My earliest reviews of Eric Fischl’s “narrative paintings”they date some thirty-five years backbore the titles “Snatch and Snatching” (1981), and “Analytical Pubism” (1985), their snarkiness meant to take note of the then-tenderfoot painter’s louche imagery. In the early 1980s, Fischl was negotiating the shoals between Conceptual art and figurative painting, a divide that also marked the curriculum of CalArts, where Fischl graduated as a member of the school’s initial class in 1972. For a while, it seemed that the Conceptualist adherents of John Baldessari, a justifiably beloved figure at CalArts, had won the day. Now, however, the split is not so clear: Conceptualism and representational painting are, often enough, thoroughly entangled.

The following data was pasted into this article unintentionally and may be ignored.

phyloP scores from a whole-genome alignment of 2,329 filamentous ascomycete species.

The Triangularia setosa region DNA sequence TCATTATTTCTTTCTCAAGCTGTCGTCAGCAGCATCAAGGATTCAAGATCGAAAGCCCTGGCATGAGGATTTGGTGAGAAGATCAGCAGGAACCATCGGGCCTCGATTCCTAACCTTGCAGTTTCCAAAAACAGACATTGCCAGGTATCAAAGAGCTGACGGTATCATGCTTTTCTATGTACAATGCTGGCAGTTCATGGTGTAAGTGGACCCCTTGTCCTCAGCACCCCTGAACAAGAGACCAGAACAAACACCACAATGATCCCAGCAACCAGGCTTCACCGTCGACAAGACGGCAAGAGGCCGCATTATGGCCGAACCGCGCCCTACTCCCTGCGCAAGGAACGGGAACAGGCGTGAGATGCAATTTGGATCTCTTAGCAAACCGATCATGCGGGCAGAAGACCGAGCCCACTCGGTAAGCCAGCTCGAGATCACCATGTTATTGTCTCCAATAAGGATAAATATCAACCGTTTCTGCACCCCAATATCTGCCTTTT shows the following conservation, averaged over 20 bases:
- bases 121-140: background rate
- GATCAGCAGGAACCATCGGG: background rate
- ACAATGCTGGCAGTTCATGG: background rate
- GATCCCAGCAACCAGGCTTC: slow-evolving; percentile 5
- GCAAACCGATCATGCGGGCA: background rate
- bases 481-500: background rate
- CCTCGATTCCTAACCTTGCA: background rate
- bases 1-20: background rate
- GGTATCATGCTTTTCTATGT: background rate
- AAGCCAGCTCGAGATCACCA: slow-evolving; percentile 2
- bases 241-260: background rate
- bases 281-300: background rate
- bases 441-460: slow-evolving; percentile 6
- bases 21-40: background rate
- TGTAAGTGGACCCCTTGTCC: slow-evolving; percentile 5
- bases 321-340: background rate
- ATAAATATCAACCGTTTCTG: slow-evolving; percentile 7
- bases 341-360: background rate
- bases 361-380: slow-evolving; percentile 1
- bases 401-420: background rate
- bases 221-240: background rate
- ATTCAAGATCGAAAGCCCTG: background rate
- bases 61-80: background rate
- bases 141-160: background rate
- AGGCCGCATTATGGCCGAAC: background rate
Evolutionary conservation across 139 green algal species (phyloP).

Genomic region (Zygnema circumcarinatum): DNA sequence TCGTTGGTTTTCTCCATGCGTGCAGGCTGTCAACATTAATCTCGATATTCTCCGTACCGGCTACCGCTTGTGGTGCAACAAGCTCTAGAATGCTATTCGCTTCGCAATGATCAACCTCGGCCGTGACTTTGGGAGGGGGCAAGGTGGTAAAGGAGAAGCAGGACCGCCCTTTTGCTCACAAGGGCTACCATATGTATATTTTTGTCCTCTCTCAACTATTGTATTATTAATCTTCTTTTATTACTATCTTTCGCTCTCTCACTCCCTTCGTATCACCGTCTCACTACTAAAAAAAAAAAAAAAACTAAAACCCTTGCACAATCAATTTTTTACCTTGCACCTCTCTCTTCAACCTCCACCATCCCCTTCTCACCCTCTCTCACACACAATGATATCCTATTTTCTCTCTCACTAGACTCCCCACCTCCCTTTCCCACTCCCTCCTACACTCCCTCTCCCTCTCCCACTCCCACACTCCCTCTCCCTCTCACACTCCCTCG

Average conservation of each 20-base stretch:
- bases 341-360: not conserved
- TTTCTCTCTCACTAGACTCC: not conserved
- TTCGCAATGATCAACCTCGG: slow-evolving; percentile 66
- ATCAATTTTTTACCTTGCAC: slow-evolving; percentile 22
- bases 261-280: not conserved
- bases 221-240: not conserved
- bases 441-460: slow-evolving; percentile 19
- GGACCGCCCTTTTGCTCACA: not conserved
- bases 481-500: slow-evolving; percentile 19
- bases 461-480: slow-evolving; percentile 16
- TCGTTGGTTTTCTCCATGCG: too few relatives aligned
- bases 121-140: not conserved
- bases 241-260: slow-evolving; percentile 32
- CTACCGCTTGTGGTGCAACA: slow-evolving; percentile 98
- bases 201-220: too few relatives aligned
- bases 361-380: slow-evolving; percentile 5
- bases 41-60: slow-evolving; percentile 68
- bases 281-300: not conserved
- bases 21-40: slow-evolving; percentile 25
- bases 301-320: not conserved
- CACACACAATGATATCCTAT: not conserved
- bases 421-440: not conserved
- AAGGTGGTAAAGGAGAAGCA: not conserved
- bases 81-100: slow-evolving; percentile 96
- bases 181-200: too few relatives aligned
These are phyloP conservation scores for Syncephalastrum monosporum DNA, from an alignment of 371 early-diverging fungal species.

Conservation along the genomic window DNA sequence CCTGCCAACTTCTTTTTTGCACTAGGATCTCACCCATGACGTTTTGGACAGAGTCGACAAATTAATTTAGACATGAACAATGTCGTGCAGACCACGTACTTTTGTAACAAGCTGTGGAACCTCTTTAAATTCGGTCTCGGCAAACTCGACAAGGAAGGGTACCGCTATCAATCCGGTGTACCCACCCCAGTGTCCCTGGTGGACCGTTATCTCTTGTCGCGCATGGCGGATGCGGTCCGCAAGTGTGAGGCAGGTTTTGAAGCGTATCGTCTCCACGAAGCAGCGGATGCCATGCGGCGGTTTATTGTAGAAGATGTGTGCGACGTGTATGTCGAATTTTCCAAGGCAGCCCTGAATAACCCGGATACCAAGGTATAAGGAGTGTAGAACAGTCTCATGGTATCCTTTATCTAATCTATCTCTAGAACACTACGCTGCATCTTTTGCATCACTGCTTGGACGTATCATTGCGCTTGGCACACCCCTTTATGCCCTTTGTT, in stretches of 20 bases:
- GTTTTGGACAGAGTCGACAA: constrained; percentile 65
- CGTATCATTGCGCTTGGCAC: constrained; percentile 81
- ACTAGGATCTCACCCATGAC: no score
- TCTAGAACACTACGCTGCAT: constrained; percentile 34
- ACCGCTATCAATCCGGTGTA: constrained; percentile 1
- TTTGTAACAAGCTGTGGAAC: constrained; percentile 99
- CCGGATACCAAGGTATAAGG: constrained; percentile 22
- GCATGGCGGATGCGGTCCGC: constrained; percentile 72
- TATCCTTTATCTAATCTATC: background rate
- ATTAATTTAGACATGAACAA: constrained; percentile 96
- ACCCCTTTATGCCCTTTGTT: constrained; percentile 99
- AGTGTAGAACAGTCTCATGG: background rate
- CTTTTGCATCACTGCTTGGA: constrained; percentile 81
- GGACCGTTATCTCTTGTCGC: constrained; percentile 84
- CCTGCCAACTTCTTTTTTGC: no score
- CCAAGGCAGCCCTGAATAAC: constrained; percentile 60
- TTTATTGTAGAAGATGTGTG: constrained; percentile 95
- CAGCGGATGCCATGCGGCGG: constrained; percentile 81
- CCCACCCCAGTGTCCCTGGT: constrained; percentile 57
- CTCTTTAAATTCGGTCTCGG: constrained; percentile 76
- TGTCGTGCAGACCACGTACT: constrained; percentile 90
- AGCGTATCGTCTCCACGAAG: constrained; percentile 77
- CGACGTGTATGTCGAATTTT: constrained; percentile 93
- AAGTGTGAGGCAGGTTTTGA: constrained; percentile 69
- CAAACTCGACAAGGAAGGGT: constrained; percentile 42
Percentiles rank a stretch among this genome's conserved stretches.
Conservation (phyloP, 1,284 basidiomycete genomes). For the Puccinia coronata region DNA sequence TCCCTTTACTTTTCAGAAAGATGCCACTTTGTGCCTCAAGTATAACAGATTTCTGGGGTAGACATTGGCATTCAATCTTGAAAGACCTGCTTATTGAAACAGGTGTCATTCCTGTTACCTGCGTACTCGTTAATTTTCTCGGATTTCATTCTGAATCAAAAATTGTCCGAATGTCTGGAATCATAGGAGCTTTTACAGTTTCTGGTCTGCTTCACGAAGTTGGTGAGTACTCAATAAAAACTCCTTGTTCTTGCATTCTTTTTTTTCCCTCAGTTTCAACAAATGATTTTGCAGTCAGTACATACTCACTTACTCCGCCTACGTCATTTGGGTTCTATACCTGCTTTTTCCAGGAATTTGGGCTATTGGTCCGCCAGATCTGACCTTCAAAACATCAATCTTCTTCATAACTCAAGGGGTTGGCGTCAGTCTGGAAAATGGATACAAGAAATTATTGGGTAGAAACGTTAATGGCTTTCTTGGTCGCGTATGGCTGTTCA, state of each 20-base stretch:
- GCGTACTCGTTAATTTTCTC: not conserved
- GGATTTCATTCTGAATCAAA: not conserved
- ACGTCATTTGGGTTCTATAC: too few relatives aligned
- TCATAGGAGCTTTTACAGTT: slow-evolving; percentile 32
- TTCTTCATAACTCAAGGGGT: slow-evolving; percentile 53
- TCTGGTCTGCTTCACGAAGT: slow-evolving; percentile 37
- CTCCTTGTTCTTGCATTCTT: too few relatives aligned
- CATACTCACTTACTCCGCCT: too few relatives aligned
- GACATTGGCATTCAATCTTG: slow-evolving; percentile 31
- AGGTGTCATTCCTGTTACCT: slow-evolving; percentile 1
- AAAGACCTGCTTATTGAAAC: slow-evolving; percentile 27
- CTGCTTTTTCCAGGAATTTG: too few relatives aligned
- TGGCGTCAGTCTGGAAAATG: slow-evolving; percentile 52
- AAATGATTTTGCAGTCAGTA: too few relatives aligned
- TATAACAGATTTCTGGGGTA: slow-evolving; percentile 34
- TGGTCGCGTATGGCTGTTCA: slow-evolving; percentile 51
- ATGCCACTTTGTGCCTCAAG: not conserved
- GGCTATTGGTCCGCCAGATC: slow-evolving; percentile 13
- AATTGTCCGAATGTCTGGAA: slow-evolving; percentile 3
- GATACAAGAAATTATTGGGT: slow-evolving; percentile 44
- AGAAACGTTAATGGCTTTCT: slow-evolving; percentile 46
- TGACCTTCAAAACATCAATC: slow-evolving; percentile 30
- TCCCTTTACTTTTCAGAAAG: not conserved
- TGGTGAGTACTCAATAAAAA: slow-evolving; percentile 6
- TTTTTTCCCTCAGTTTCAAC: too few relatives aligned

In their long evolution, Fischl’s paintings have moved from blunt ungainliness to breathtaking virtuosity, and this expertise was
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